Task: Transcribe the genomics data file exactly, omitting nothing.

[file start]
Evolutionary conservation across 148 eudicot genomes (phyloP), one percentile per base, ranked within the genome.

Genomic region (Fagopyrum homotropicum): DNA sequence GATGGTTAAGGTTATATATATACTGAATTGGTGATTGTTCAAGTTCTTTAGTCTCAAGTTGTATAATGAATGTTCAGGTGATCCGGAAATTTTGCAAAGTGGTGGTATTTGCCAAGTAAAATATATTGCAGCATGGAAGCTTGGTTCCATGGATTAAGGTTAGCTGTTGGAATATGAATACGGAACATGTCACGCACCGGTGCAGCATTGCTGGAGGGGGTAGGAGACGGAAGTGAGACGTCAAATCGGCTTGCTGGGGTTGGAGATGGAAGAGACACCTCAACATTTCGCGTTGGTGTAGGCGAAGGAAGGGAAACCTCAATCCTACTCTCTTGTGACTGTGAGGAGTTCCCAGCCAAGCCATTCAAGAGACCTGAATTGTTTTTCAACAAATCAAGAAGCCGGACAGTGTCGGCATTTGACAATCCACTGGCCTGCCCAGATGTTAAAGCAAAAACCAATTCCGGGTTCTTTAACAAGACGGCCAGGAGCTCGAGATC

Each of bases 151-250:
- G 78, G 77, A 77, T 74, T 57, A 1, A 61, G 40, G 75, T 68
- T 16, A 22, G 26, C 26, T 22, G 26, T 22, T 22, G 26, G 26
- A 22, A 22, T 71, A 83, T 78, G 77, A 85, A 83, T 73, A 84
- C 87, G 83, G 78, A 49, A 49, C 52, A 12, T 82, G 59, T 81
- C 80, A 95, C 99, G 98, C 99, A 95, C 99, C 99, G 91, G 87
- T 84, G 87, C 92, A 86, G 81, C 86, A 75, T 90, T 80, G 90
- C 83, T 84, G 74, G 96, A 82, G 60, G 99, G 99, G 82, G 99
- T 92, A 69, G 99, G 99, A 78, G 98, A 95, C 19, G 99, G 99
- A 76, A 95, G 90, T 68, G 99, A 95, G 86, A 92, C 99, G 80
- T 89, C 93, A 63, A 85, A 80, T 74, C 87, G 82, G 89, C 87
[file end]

Evolutionary conservation across 148 eudicot genomes (phyloP), one percentile per base, ranked within the genome.

Genomic region (Fagopyrum homotropicum): DNA sequence GATGGTTAAGGTTATATATATACTGAATTGGTGATTGTTCAAGTTCTTTAGTCTCAAGTTGTATAATGAATGTTCAGGTGATCCGGAAATTTTGCAAAGTGGTGGTATTTGCCAAGTAAAATATATTGCAGCATGGAAGCTTGGTTCCATGGATTAAGGTTAGCTGTTGGAATATGAATACGGAACATGTCACGCACCGGTGCAGCATTGCTGGAGGGGGTAGGAGACGGAAGTGAGACGTCAAATCGGCTTGCTGGGGTTGGAGATGGAAGAGACACCTCAACATTTCGCGTTGGTGTAGGCGAAGGAAGGGAAACCTCAATCCTACTCTCTTGTGACTGTGAGGAGTTCCCAGCCAAGCCATTCAAGAGACCTGAATTGTTTTTCAACAAATCAAGAAGCCGGACAGTGTCGGCATTTGACAATCCACTGGCCTGCCCAGATGTTAAAGCAAAAACCAATTCCGGGTTCTTTAACAAGACGGCCAGGAGCTCGAGATC

Each of bases 151-250:
- G 78, G 77, A 77, T 74, T 57, A 1, A 61, G 40, G 75, T 68
- T 16, A 22, G 26, C 26, T 22, G 26, T 22, T 22, G 26, G 26
- A 22, A 22, T 71, A 83, T 78, G 77, A 85, A 83, T 73, A 84
- C 87, G 83, G 78, A 49, A 49, C 52, A 12, T 82, G 59, T 81
- C 80, A 95, C 99, G 98, C 99, A 95, C 99, C 99, G 91, G 87
- T 84, G 87, C 92, A 86, G 81, C 86, A 75, T 90, T 80, G 90
- C 83, T 84, G 74, G 96, A 82, G 60, G 99, G 99, G 82, G 99
- T 92, A 69, G 99, G 99, A 78, G 98, A 95, C 19, G 99, G 99
- A 76, A 95, G 90, T 68, G 99, A 95, G 86, A 92, C 99, G 80
- T 89, C 93, A 63, A 85, A 80, T 74, C 87, G 82, G 89, C 87